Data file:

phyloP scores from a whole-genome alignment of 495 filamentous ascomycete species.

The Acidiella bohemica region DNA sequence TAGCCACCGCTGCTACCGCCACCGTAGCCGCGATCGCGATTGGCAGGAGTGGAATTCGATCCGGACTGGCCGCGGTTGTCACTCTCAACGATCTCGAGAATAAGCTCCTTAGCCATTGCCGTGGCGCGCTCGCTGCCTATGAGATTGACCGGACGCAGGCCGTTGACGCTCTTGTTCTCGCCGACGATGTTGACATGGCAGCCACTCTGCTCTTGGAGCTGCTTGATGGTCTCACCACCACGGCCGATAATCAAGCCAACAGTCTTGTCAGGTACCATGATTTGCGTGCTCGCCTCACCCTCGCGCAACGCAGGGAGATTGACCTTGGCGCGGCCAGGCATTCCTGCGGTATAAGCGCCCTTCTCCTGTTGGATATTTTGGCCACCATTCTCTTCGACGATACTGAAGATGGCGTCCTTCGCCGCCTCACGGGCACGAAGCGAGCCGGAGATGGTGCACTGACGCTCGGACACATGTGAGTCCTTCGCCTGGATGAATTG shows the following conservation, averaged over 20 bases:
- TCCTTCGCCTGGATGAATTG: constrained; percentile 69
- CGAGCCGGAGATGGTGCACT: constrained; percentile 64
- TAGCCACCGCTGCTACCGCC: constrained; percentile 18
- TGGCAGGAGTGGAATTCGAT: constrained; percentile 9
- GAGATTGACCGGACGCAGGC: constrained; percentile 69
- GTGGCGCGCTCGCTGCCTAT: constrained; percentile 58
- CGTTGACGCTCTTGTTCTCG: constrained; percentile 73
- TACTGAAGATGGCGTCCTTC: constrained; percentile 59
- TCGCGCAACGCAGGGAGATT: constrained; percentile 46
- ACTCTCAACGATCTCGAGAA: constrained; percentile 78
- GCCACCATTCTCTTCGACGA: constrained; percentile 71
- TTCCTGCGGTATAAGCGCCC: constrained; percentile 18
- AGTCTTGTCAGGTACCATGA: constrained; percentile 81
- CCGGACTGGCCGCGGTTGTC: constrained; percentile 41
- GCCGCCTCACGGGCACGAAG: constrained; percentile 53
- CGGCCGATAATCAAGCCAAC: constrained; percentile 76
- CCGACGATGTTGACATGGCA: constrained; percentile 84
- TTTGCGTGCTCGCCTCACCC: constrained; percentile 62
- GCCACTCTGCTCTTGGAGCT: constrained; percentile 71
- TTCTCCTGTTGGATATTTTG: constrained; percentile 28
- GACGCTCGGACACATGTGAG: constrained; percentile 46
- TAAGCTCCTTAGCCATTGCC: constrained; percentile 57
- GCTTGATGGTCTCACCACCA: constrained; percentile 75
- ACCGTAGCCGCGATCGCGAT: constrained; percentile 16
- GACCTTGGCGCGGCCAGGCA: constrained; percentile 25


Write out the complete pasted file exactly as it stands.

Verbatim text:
phyloP scores from a whole-genome alignment of 495 filamentous ascomycete species.

The Acidiella bohemica region DNA sequence TAGCCACCGCTGCTACCGCCACCGTAGCCGCGATCGCGATTGGCAGGAGTGGAATTCGATCCGGACTGGCCGCGGTTGTCACTCTCAACGATCTCGAGAATAAGCTCCTTAGCCATTGCCGTGGCGCGCTCGCTGCCTATGAGATTGACCGGACGCAGGCCGTTGACGCTCTTGTTCTCGCCGACGATGTTGACATGGCAGCCACTCTGCTCTTGGAGCTGCTTGATGGTCTCACCACCACGGCCGATAATCAAGCCAACAGTCTTGTCAGGTACCATGATTTGCGTGCTCGCCTCACCCTCGCGCAACGCAGGGAGATTGACCTTGGCGCGGCCAGGCATTCCTGCGGTATAAGCGCCCTTCTCCTGTTGGATATTTTGGCCACCATTCTCTTCGACGATACTGAAGATGGCGTCCTTCGCCGCCTCACGGGCACGAAGCGAGCCGGAGATGGTGCACTGACGCTCGGACACATGTGAGTCCTTCGCCTGGATGAATTG shows the following conservation, averaged over 20 bases:
- TCCTTCGCCTGGATGAATTG: constrained; percentile 69
- CGAGCCGGAGATGGTGCACT: constrained; percentile 64
- TAGCCACCGCTGCTACCGCC: constrained; percentile 18
- TGGCAGGAGTGGAATTCGAT: constrained; percentile 9
- GAGATTGACCGGACGCAGGC: constrained; percentile 69
- GTGGCGCGCTCGCTGCCTAT: constrained; percentile 58
- CGTTGACGCTCTTGTTCTCG: constrained; percentile 73
- TACTGAAGATGGCGTCCTTC: constrained; percentile 59
- TCGCGCAACGCAGGGAGATT: constrained; percentile 46
- ACTCTCAACGATCTCGAGAA: constrained; percentile 78
- GCCACCATTCTCTTCGACGA: constrained; percentile 71
- TTCCTGCGGTATAAGCGCCC: constrained; percentile 18
- AGTCTTGTCAGGTACCATGA: constrained; percentile 81
- CCGGACTGGCCGCGGTTGTC: constrained; percentile 41
- GCCGCCTCACGGGCACGAAG: constrained; percentile 53
- CGGCCGATAATCAAGCCAAC: constrained; percentile 76
- CCGACGATGTTGACATGGCA: constrained; percentile 84
- TTTGCGTGCTCGCCTCACCC: constrained; percentile 62
- GCCACTCTGCTCTTGGAGCT: constrained; percentile 71
- TTCTCCTGTTGGATATTTTG: constrained; percentile 28
- GACGCTCGGACACATGTGAG: constrained; percentile 46
- TAAGCTCCTTAGCCATTGCC: constrained; percentile 57
- GCTTGATGGTCTCACCACCA: constrained; percentile 75
- ACCGTAGCCGCGATCGCGAT: constrained; percentile 16
- GACCTTGGCGCGGCCAGGCA: constrained; percentile 25